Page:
By Gadjo Cardenas Sevilla
2016 has been a golden year for Android flagship devices. Each of the major players have already played their cards and we’ve seen powerful devices with premium materials and various smartphone features that appeal to users. HTC improves on its formula to give users more of what they want.
If you’re shopping for a flagship Android smartphone today and you’re willing to spend the big bucks demanded for top of the line hardware, you have a lot of choice.
Samsung has stepped up their game and the Galaxy S7 and S7 Edge are the best the company has released with many arguing that these are overall the best devices in the market today.
LG has taken the premium route as well, the LG G5 is clad in curved glass and metal plus it boasts a new modular construction which allows the ability to add improved camera functionality, a resolution audio player as well as various other peripherals
including VR glasses and a 360′ camera among others. Sony Mobile’s upcoming flagships similarly toe the line between excellent standalone devices and expanding accessory ecosystems with a variety of next-generation add-ons.
Taiwanese smartphone maker HTC has been putting out premium metal smartphones for a number of years now and the HTC 10 truly feels as well-built and put together as a luxury watch or a Leica camera. More than their mastery of materials, HTC’s expertise is in the details which aim to delight users.
The power button, for example, is ribbed so that your finger can tell it apart from the volume rocker. The satin metal finish is sleek but not slippery and the expanse of glass that covers the display neatly tapers into the metal backplate in an almost seamless and gap-free way.
The HTC 10 looks and feels the part of a well-balanced instrument. It feels great in the hand and while being manageable for a device with a 5.2-inch display but which handles more like a 5-inch smartphone.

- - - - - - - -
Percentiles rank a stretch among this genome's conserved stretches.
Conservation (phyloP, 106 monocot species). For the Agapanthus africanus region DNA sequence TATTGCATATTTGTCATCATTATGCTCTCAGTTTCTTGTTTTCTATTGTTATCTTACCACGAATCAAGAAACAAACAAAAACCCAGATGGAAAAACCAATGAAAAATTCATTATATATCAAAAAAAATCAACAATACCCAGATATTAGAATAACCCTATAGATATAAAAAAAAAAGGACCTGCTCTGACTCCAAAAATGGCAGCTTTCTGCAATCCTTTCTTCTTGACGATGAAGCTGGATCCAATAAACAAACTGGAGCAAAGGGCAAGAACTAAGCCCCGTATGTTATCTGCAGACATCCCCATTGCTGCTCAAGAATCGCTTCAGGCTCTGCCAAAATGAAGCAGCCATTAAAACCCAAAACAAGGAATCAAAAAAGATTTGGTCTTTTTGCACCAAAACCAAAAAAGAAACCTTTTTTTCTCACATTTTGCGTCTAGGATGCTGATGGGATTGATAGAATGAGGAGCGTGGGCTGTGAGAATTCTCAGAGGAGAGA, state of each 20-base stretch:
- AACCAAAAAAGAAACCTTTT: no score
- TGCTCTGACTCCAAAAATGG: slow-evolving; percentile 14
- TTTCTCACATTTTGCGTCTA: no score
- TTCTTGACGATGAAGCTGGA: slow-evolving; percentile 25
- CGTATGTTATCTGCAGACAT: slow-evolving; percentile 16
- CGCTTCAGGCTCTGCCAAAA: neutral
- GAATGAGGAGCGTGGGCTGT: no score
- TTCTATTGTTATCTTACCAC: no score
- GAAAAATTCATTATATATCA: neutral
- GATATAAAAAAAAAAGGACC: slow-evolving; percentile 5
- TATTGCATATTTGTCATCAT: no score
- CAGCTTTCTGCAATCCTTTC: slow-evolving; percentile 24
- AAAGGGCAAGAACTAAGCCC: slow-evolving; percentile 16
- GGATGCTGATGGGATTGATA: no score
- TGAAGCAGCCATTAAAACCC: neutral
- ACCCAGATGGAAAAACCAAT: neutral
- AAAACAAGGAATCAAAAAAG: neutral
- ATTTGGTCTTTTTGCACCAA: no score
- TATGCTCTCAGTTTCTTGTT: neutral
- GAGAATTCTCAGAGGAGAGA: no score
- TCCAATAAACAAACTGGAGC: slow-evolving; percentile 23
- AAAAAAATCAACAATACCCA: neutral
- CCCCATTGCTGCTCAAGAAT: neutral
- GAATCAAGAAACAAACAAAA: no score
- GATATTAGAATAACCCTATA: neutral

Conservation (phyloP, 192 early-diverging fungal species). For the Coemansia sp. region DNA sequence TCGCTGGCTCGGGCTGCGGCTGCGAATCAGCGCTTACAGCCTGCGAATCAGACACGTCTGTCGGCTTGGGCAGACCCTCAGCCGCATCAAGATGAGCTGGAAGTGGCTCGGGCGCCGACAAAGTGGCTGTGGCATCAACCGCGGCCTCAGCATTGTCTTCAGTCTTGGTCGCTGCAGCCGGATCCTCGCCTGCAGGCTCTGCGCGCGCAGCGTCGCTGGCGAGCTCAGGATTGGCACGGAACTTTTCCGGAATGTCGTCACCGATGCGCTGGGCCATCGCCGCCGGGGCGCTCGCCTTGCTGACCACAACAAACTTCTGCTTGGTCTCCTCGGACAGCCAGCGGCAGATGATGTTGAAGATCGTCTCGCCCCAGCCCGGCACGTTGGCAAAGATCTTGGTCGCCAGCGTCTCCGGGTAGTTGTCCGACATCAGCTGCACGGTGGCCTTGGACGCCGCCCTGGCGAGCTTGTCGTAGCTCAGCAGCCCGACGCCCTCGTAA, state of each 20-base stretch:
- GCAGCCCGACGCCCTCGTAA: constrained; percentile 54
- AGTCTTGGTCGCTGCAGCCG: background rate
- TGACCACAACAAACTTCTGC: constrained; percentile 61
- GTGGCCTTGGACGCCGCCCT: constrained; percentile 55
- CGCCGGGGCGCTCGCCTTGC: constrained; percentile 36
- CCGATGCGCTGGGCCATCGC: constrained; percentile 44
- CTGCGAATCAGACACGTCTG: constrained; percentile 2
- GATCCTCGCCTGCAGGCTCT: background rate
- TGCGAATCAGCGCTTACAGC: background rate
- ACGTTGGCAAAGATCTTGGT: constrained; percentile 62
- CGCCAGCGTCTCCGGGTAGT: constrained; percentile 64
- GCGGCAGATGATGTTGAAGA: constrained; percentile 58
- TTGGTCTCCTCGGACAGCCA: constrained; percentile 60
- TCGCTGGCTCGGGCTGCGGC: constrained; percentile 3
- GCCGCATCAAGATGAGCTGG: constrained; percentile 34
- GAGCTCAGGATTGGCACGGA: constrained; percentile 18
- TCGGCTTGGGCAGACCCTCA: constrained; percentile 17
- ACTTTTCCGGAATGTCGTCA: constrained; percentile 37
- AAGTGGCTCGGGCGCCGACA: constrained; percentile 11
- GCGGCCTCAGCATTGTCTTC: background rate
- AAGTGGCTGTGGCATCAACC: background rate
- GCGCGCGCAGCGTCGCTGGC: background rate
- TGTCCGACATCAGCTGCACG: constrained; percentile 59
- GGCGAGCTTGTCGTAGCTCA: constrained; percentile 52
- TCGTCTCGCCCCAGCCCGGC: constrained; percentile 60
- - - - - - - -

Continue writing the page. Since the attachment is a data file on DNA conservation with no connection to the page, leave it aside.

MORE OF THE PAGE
HTC has loaded up the HTC 10 with the best available hardware. A blistering Qualcomm Snapdragon 820, Quad Core processor, 4GB of RAM, 32GB of storage and an eye-popping 5.2 inch, Quad HD super LCD 5 display with 564 pixels per inch.
The camera department has been vastly improved with a 12 megapixel rear-facing camera using UltraPixel technology as well as a 5 megapixel front facing camera. Both cameras have Optical Image Stabilization, which is a first for smartphones and ensures less chances of getting shaky video when shooting movies (HTC 10 can shoot 4K video) as well as when video calling.
The camera is the best we’ve seen on an HTC device, it does its best work in lower light conditions but tends to blow out bright spots in more intensely lit situations. To their credit, HTC has been pushing out software updates to further fine tune what this camera can do.
Another great feature is the HTC 10’s Quick Charge capability which can get the phone charged up to 50 per cent in just under 30 minutes of being plugged in. This is extremely convenient and negates the need to carry an external charger for the device at all times. HTC 10 uses the new USB Type-C charging connector which can handle powering the device as well as connect to peripherals and transfer data at a fast rate.
HTC uses its Sense overlay with Android Marshmallow but it cuts out a lot of the software clutter and bloatware that previous HTC models used to ship with. The company has wisely deferred to whatever Google offers as standard and the result is a pretty basic and clean build of Android with a smattering of HTC exclusive features.
Stereo BoomSound speakers are now backed by Dolby Sound and while not as loud as previous HTC Ones, they hold their own quite well. You get certified 24-bit Hi-Res audio out of the box without having to buy any accessories plus HTC allows you to tune the sound to specific headphones.
Despite its best efforts, HTC has remained a beleaguered player in the mobile game. Their smartphones have been good to stellar, and build-quality and features have been equal to or better than any of the major players. Still, the company finds itself unable to move devices at a profitable and sustainable rate and that’s a shame.
The HTC 10 is a truly accomplished and modern smartphone that blends powerful technology and feature users value most. I think it is even better than the Huawei made Nexus 6P which is considered by many to be the standard bearer of a modern Android device.
While not overtly flashy or excessively like many of its Korean counterparts, the HTC 10 is a great Android handset truly worth considering if you’re looking for a personal, powerful and versatile smartphone that has much to offer.